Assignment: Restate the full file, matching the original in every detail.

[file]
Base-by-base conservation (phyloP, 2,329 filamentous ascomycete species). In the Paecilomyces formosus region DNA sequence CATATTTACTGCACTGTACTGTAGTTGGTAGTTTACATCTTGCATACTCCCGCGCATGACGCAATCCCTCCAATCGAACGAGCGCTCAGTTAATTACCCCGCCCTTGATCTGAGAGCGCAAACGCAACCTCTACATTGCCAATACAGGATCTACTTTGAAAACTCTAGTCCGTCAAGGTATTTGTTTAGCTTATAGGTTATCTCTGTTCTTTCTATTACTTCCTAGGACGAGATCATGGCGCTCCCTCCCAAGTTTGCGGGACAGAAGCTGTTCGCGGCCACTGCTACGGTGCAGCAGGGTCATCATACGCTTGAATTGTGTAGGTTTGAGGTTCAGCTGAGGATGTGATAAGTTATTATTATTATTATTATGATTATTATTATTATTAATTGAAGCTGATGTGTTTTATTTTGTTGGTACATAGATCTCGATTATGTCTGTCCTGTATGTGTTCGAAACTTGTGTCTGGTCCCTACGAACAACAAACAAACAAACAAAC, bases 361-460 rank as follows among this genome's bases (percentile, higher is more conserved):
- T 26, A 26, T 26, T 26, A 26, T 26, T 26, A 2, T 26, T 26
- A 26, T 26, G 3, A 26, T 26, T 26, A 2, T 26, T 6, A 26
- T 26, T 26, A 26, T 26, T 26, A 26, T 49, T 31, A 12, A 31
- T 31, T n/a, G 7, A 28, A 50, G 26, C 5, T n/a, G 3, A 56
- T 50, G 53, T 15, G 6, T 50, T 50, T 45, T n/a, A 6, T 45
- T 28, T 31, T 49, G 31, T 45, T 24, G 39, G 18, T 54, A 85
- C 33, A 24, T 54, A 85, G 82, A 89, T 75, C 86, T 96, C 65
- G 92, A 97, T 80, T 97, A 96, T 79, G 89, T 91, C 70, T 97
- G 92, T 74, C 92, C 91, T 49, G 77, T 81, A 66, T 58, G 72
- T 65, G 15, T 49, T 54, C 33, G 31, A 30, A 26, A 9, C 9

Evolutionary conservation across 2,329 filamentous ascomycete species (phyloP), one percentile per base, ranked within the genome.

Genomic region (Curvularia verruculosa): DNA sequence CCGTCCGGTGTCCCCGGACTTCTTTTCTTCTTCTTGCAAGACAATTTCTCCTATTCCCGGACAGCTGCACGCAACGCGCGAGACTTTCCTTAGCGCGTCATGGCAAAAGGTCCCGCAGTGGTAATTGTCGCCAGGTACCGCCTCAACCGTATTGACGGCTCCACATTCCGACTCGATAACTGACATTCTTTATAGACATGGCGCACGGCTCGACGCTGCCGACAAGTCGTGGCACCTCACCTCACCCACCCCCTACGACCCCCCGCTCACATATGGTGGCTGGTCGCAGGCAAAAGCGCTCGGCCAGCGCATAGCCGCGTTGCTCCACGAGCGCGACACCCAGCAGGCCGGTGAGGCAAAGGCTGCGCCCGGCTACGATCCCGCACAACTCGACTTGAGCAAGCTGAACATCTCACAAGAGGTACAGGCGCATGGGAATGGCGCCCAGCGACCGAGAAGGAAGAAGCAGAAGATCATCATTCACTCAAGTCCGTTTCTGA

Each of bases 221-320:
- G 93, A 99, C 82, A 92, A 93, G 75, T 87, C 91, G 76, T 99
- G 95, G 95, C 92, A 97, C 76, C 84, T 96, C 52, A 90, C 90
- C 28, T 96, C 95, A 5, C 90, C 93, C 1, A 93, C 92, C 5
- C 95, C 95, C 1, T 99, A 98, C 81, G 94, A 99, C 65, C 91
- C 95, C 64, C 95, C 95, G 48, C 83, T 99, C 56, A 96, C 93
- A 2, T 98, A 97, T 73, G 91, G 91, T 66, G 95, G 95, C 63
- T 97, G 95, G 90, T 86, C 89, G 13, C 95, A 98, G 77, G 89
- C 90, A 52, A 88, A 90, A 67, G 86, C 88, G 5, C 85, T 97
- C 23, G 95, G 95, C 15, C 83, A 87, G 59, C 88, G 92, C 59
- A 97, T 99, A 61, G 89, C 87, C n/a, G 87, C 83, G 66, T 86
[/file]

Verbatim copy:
Base-by-base conservation (phyloP, 2,329 filamentous ascomycete species). In the Paecilomyces formosus region DNA sequence CATATTTACTGCACTGTACTGTAGTTGGTAGTTTACATCTTGCATACTCCCGCGCATGACGCAATCCCTCCAATCGAACGAGCGCTCAGTTAATTACCCCGCCCTTGATCTGAGAGCGCAAACGCAACCTCTACATTGCCAATACAGGATCTACTTTGAAAACTCTAGTCCGTCAAGGTATTTGTTTAGCTTATAGGTTATCTCTGTTCTTTCTATTACTTCCTAGGACGAGATCATGGCGCTCCCTCCCAAGTTTGCGGGACAGAAGCTGTTCGCGGCCACTGCTACGGTGCAGCAGGGTCATCATACGCTTGAATTGTGTAGGTTTGAGGTTCAGCTGAGGATGTGATAAGTTATTATTATTATTATTATGATTATTATTATTATTAATTGAAGCTGATGTGTTTTATTTTGTTGGTACATAGATCTCGATTATGTCTGTCCTGTATGTGTTCGAAACTTGTGTCTGGTCCCTACGAACAACAAACAAACAAACAAAC, bases 361-460 rank as follows among this genome's bases (percentile, higher is more conserved):
- T 26, A 26, T 26, T 26, A 26, T 26, T 26, A 2, T 26, T 26
- A 26, T 26, G 3, A 26, T 26, T 26, A 2, T 26, T 6, A 26
- T 26, T 26, A 26, T 26, T 26, A 26, T 49, T 31, A 12, A 31
- T 31, T n/a, G 7, A 28, A 50, G 26, C 5, T n/a, G 3, A 56
- T 50, G 53, T 15, G 6, T 50, T 50, T 45, T n/a, A 6, T 45
- T 28, T 31, T 49, G 31, T 45, T 24, G 39, G 18, T 54, A 85
- C 33, A 24, T 54, A 85, G 82, A 89, T 75, C 86, T 96, C 65
- G 92, A 97, T 80, T 97, A 96, T 79, G 89, T 91, C 70, T 97
- G 92, T 74, C 92, C 91, T 49, G 77, T 81, A 66, T 58, G 72
- T 65, G 15, T 49, T 54, C 33, G 31, A 30, A 26, A 9, C 9

Evolutionary conservation across 2,329 filamentous ascomycete species (phyloP), one percentile per base, ranked within the genome.

Genomic region (Curvularia verruculosa): DNA sequence CCGTCCGGTGTCCCCGGACTTCTTTTCTTCTTCTTGCAAGACAATTTCTCCTATTCCCGGACAGCTGCACGCAACGCGCGAGACTTTCCTTAGCGCGTCATGGCAAAAGGTCCCGCAGTGGTAATTGTCGCCAGGTACCGCCTCAACCGTATTGACGGCTCCACATTCCGACTCGATAACTGACATTCTTTATAGACATGGCGCACGGCTCGACGCTGCCGACAAGTCGTGGCACCTCACCTCACCCACCCCCTACGACCCCCCGCTCACATATGGTGGCTGGTCGCAGGCAAAAGCGCTCGGCCAGCGCATAGCCGCGTTGCTCCACGAGCGCGACACCCAGCAGGCCGGTGAGGCAAAGGCTGCGCCCGGCTACGATCCCGCACAACTCGACTTGAGCAAGCTGAACATCTCACAAGAGGTACAGGCGCATGGGAATGGCGCCCAGCGACCGAGAAGGAAGAAGCAGAAGATCATCATTCACTCAAGTCCGTTTCTGA

Each of bases 221-320:
- G 93, A 99, C 82, A 92, A 93, G 75, T 87, C 91, G 76, T 99
- G 95, G 95, C 92, A 97, C 76, C 84, T 96, C 52, A 90, C 90
- C 28, T 96, C 95, A 5, C 90, C 93, C 1, A 93, C 92, C 5
- C 95, C 95, C 1, T 99, A 98, C 81, G 94, A 99, C 65, C 91
- C 95, C 64, C 95, C 95, G 48, C 83, T 99, C 56, A 96, C 93
- A 2, T 98, A 97, T 73, G 91, G 91, T 66, G 95, G 95, C 63
- T 97, G 95, G 90, T 86, C 89, G 13, C 95, A 98, G 77, G 89
- C 90, A 52, A 88, A 90, A 67, G 86, C 88, G 5, C 85, T 97
- C 23, G 95, G 95, C 15, C 83, A 87, G 59, C 88, G 92, C 59
- A 97, T 99, A 61, G 89, C 87, C n/a, G 87, C 83, G 66, T 86